MaritimeBot1

Student-Built Maritime Robot Could Improve Search-and-Rescue Missions

Nearly three years after a Malaysian airliner vanished over the Indian Ocean with 239 people on board, authorities called off the search last month, deeming it of one of the world’s greatest aviation mysteries.

But fully autonomous boats like Embry-Riddle’s 16-foot catamaran, Minion, could make search-and-rescue missions more effective. Rather than using a large and expensive manned vessel, Minion can be configured to perform navigation and decision-making tasks such as identifying objects, shapes and performing search tasks. The fully autonomous research platform uses a modular payload tray that carries advanced sensing technology and a communications system that can withstand adverse weather conditions, high humidity and heavy precipitation. It also uses sophisticated perception algorithms based on laser range finders, cameras, and sonars to detect and classify objects in its environment.

“The idea is that it’s a research platform that happens to be autonomous,” said Tim Zuercher, Team Minion’s technical lead and a Ph.D. student. “It can measure everything from salinity in an area to different measurements in different spots. The idea is that you wouldn’t have to monitor it all the time, and hopefully that will open up doors for us in the research world.”

Team Minion of the Robotics Association at Embry-Riddle (RAER) was one of 15 university teams that competed in the 2014 Maritime RobotX Challenge in Singapore and one of 13 teams that competed in the 2016 Maritime RobotX Challenge in Hawaii last December. This international competition promotes innovation in the maritime environment by requiring collegiate teams to design and build systems that can autonomously complete several obstacle courses. These challenges included demonstrating navigation and control, finding objects and avoiding obstacles, projecting objects through holes on a tethered platform, and launching a submarine to find underwater targets.

Embry-Riddle’s Team Minion is comprised of over 20 undergraduate, graduate, and Ph.D. students with majors in the College of Engineering, College of Arts and Sciences, and College of Aviation. Each year, RAER upgrades its autonomous boat to meet the competition’s criteria. During the 2016 Maritime RobotX Challenge, Embry-Riddle took fourth place overall and won the system inspection, technical paper, and team presentation portions of the competition.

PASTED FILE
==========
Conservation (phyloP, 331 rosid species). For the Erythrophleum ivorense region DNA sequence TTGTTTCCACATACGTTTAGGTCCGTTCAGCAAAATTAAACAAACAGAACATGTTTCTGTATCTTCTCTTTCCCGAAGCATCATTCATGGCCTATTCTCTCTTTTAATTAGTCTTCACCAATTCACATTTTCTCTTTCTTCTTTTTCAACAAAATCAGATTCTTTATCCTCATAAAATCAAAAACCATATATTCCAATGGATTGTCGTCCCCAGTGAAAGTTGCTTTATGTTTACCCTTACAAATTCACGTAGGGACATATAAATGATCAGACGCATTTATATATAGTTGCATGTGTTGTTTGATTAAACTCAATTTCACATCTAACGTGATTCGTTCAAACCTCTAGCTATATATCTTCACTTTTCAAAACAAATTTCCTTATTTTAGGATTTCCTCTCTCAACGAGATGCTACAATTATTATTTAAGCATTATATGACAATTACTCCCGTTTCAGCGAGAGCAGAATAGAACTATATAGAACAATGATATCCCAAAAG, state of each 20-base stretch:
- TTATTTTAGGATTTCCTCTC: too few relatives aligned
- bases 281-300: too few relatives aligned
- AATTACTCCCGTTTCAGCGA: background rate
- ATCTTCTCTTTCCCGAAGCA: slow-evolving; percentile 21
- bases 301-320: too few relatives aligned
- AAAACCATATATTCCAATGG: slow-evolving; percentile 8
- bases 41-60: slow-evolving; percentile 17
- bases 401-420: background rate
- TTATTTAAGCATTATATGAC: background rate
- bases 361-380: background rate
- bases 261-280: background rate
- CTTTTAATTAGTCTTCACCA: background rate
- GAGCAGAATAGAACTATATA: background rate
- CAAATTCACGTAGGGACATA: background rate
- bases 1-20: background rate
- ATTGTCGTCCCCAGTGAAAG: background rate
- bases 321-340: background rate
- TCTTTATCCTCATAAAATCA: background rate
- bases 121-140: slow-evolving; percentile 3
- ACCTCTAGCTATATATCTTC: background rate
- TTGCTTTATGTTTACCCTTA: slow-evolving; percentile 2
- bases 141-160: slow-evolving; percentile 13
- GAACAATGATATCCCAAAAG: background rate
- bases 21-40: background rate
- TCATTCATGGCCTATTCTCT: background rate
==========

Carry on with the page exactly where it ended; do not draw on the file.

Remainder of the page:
Embry-Riddle Mechanical Engineering Professors and RAER Faculty Advisors Eric Coyle and Patrick Currier said that even though the competition is over, the research opportunities for Minion are endless. “We are currently looking for more research opportunities,” Currier said. “This could be used for scanning the bottom of the ocean, surveying the environment, or maintaining security around ports and in military operations.”

Currier added that the boats could also be used in natural disasters such as oil spills. “If you had a fleet of these, you could deploy booms around the oil and launch a plane to survey the oil,” Currier said. “If you had several to deploy from a platform, they could survey the area much faster and more efficiently than humans can.”

Click the rendering below to see the boat overview:

roboboat

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Embry-Riddle Aeronautical University, the world’s largest, fully accredited university specializing in aviation and aerospace, is a nonprofit, independent institution offering more than 80 baccalaureate, master’s and Ph.D. degree programs in its colleges of Arts & Sciences, Aviation, Business, Engineering and Security & Intelligence. Embry-Riddle educates students at residential campuses in Daytona Beach, Fla., and Prescott, Ariz., through the Worldwide Campus with more than 125 locations in the United States, Europe, Asia and the Middle East, and through online programs. The university is a major research center, seeking solutions to real-world problems in partnership with the aerospace industry, other universities and government agencies. For more information, visit erau.edu, follow us on Twitter (@EmbryRiddle) and facebook.com/EmbryRiddleUniversity, and find expert videos at YouTube.com/EmbryRiddleUniv.